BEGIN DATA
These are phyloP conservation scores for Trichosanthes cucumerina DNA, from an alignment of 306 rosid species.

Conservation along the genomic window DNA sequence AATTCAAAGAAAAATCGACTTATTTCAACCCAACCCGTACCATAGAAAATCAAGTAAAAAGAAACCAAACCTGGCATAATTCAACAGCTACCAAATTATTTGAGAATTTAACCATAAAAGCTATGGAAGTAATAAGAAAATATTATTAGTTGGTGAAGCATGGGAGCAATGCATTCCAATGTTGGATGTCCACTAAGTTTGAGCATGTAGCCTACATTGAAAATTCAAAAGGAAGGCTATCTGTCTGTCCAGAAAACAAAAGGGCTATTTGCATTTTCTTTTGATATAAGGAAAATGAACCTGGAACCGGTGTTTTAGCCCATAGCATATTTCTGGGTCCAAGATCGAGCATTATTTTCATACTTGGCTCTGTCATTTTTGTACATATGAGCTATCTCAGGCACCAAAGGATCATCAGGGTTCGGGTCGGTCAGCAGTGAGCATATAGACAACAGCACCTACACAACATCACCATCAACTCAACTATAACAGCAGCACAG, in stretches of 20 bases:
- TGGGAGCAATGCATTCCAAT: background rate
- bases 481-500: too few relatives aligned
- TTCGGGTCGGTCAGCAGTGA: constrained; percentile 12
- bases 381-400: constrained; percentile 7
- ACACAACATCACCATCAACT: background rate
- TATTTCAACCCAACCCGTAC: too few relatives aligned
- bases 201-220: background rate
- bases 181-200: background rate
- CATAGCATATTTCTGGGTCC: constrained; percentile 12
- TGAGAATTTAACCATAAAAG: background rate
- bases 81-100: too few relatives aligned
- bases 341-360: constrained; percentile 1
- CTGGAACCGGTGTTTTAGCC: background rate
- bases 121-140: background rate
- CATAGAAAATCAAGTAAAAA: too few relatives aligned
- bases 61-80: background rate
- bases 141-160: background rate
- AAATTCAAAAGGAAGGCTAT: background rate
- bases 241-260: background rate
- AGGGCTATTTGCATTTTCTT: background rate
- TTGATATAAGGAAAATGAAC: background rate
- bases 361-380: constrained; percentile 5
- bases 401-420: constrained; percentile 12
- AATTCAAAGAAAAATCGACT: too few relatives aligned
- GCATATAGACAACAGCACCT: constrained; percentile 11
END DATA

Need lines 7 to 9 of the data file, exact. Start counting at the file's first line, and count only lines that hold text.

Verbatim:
- ACACAACATCACCATCAACT: background rate
- TATTTCAACCCAACCCGTAC: too few relatives aligned
- bases 201-220: background rate